ported, ninety-and-nine cases go to the grave view of his culture and his temperament, had | bargain. The law of equity is competent in

unreported. So few, indeed, are the cases Do thought of sanctioning the noisy and con- cases of this kind to decide what it is that

cured, that it always raises a doubt in my valsive methods that bere and there are ex. the purchaser has bought. In like manner,

mind when I read of them, whether the physibibited in the pulpit. A man that storms up a layman might venture to suppose it would

cian who reports the case may not have made

a mistake in diagnosis. It is a notorious fact, and down a platform-tossing bis arms in the be competent to decide what it is that the

also, that a phthisical patient seldom applies air, uttering platitudes in tones of thunder, buyer of a book has possessed himself of by for medical advice until he has his enemy senow shedding tears at his manufactured pa- his purchase. It would be very clear that

curely fastened upon him. I believe that, if

we have our ears so nicely educated as to dethos, and now exploiting some sensational ir- the two dollars transferred in such a case

tect the approach of this disease before it bereverence-may imagine these displays to be could not give the purchaser a right worth comes firmly seated, we could keep it in the sort of thing Mr. Adams and the rest of perhaps a thousand times this sum. Hence check and cure it. But surely a physician is Es spiritually crave, but the mistake is a woful if a publisher find his right of printing and

not to be arraigned and tried as a criminal if

his ear is not susceptible of such fine educaone. Simple fervor subdues and captivates all publishing a book infringed, why would not a

tion. I sincerely hope that your columns may hearts, but would-be eloquence that accumu. suit at common law establish not only his contain an answer to this .Mismanagement lates upon wretched matter the affectations claim but the legal limitation of use pertain- { by Physicians,' which will convince Mr. W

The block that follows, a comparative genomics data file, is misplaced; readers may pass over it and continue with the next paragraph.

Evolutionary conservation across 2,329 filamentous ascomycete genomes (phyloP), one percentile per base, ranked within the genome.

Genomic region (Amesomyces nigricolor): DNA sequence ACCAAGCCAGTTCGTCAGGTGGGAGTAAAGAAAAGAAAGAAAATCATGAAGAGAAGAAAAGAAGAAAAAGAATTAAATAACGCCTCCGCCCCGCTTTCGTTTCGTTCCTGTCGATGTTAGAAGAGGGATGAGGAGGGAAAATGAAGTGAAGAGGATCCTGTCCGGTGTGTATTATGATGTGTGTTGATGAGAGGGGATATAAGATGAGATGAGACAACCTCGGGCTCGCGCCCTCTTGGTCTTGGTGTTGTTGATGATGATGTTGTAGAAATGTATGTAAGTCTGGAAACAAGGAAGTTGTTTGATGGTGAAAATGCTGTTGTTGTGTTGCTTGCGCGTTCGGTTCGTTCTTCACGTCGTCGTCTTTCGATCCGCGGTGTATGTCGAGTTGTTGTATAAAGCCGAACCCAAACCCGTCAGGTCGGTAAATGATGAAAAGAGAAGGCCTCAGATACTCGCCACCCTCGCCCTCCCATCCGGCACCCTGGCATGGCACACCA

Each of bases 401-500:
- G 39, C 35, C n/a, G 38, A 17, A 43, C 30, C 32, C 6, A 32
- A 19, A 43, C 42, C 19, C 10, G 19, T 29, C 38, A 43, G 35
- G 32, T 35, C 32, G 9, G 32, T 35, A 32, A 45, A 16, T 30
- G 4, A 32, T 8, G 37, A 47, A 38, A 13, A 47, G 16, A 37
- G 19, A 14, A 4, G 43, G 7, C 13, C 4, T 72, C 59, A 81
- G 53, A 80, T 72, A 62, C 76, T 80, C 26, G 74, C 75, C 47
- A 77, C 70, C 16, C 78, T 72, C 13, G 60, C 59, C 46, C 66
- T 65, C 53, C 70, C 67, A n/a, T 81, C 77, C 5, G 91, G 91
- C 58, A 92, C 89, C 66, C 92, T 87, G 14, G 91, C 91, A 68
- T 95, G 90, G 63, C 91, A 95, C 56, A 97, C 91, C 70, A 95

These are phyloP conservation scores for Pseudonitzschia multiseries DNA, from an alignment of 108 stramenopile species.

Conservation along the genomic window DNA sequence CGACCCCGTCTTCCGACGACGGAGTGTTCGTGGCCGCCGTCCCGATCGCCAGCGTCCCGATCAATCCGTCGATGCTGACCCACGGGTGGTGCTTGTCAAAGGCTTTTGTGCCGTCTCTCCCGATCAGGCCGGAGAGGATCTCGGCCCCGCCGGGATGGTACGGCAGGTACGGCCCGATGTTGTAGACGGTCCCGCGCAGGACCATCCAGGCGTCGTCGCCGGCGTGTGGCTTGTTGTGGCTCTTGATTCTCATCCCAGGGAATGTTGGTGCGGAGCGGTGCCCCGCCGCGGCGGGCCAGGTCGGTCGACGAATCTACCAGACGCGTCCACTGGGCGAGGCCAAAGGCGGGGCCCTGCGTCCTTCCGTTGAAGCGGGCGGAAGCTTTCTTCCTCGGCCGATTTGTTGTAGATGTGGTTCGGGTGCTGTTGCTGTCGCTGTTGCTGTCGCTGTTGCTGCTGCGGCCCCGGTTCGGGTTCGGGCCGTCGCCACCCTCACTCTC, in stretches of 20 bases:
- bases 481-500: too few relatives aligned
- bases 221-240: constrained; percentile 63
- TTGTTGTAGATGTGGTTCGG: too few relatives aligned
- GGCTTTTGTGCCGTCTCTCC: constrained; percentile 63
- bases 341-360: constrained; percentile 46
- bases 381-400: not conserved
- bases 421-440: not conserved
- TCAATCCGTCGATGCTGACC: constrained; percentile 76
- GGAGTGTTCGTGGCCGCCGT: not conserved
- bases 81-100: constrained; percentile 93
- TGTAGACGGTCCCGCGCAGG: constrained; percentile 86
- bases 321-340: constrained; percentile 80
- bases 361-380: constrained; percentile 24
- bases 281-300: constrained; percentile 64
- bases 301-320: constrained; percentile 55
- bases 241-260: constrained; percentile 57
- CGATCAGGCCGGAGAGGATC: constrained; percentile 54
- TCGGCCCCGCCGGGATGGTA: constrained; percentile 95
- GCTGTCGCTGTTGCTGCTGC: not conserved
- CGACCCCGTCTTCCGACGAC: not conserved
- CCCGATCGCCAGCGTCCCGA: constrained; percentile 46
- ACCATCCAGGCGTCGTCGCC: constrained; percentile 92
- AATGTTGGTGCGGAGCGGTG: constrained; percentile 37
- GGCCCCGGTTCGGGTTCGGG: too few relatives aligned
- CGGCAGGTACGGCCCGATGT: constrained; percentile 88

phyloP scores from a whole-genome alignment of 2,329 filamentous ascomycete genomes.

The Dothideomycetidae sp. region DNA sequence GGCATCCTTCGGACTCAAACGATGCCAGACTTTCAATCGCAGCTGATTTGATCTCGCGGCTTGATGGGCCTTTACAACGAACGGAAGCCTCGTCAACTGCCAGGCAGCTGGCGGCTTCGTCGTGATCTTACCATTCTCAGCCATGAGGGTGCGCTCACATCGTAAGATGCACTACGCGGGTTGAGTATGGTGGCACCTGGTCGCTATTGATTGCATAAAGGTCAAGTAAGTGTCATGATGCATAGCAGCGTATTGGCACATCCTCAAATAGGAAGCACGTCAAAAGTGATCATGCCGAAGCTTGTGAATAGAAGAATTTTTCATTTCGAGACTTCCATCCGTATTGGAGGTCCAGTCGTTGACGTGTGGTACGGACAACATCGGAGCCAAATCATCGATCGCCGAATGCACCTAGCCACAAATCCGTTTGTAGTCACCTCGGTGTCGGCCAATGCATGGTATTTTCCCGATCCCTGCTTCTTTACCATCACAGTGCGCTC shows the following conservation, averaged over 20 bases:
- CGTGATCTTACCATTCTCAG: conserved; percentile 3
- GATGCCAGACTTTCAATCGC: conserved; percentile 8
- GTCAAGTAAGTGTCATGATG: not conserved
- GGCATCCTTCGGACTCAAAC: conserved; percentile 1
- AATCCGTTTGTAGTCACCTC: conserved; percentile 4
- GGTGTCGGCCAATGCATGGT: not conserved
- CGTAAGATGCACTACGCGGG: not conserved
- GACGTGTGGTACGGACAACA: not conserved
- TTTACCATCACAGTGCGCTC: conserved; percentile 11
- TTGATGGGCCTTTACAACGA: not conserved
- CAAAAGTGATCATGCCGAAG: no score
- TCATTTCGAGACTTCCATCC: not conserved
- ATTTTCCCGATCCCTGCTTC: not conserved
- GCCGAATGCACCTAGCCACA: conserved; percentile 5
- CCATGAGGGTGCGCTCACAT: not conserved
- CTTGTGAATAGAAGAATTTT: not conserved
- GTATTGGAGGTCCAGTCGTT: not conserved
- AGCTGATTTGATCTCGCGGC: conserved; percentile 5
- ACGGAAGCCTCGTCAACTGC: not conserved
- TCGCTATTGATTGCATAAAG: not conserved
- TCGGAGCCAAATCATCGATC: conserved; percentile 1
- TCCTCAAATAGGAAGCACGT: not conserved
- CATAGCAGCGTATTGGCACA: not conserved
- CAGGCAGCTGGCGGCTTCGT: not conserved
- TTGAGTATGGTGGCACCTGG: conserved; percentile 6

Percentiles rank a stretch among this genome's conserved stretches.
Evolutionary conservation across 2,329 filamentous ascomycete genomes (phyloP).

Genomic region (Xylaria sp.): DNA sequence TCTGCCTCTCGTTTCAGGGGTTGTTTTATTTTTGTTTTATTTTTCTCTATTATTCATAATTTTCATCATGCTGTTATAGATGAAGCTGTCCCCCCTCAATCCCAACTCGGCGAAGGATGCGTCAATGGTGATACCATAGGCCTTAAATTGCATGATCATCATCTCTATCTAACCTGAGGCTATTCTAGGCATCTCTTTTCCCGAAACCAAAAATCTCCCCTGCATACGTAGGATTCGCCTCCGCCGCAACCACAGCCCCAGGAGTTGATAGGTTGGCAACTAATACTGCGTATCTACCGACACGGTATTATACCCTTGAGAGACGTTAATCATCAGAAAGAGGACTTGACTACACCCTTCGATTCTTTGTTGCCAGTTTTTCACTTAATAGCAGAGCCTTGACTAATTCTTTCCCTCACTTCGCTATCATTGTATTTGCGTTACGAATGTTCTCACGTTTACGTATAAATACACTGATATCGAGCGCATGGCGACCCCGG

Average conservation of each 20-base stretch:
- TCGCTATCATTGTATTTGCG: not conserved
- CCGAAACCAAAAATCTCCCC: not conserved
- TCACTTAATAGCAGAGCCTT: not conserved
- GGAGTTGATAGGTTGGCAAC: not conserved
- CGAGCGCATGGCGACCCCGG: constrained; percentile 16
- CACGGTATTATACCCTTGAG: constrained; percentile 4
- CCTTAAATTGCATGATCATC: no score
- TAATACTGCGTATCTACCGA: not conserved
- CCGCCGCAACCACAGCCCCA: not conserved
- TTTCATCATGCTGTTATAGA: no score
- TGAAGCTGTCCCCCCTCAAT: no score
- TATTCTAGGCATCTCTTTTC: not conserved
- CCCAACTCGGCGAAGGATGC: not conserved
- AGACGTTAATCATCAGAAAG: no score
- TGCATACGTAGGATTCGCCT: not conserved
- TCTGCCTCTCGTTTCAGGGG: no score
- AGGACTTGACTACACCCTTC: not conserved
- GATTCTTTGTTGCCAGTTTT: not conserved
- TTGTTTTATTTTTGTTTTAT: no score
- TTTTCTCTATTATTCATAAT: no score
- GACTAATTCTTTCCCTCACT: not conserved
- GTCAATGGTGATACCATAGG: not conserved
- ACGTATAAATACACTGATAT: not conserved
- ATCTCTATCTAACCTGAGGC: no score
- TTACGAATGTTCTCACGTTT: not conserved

that it is better to let things alone which he of a bad bistrionic manner, is about as offen. ing to a book procured in the way we have

knows so little of. The most charitable consive a thing as man or woman can listen to. described ? If this is bad law it is scarcely struction I can put upon his uncalled-for and bad common-sense.

ill-chosen attack upon the medical fraternity Is the general assumption that proprietor

is, that he was 'bard up' for a subject for an

article in your JOURNAL for that number, and, ship in literary property can only be secured A CORRESPONDENT, who signs bis commu

meeting with a poor patient with consumpby special statute, the common law of prop- nication “Country Doctor,” calls in question tion, listened to his plaint, and Quixotic-like erty failing to cover it, have all the facts been the accuracy of a recent paper in this JOUR

has charged the wind-mill." fully considered? The common law of prop- NAL, in terms as follows:

The opinion of “ Country Doctor" that erty covers, it is conceded, an author's manu

" In an article which appears in your issue

the article which be criticises was written script; but, once the manuscript is printed of July 17th, I notice some assertions which,

because the writer“ was bard up for a suband pabiished, then the book becomes the for the honor of the profession which is the ject for an article,” is very wide of the mark.

subject of attack, it will be well enough to property of the public, unless protected by a

Articles written for this reason are not apt correct. The writer asserts that a man in the special enactment. Let us see for a molast stages of consumption, etc., and then

to find their way into the columns of the Dent how the operation would be, supposing concludes this 'first count' by saying: 'The JOURNAL. The facts related in " Mismanagethere were no law of copyright. A book is result was that he returned or went to Aiken,

ment by Physicians” were derived in part South Carolina, “ with consumption fastened pablished, let us assume, which sells for upon him."? It seems to me that he need not

from the writer's personal experience, and in ITO dollars per copy. What is it that the have even gone to Florida to have had his dis part from testimony gathered during a two pablisher sells for two dollars ? Is it not ease fastened upon him, since he had the dis- months' sojourn in Aiken, South Carolina ; simply the pages of printed matter and the ease in its last stages when he applied to the

and from the character of the writer, as well Boston doctor. It certainly must have been bading thereof for such ordinary use as securely fastened when the doctor tapped upon

as from the opportunities he possessed for ar. pertains to a book—that is, for its perusal his chest with the tips of his fingers as de- riving at the truth, they may, we think, be reand study? If the purchaser reprints the scribed, and no doubt the few taps which the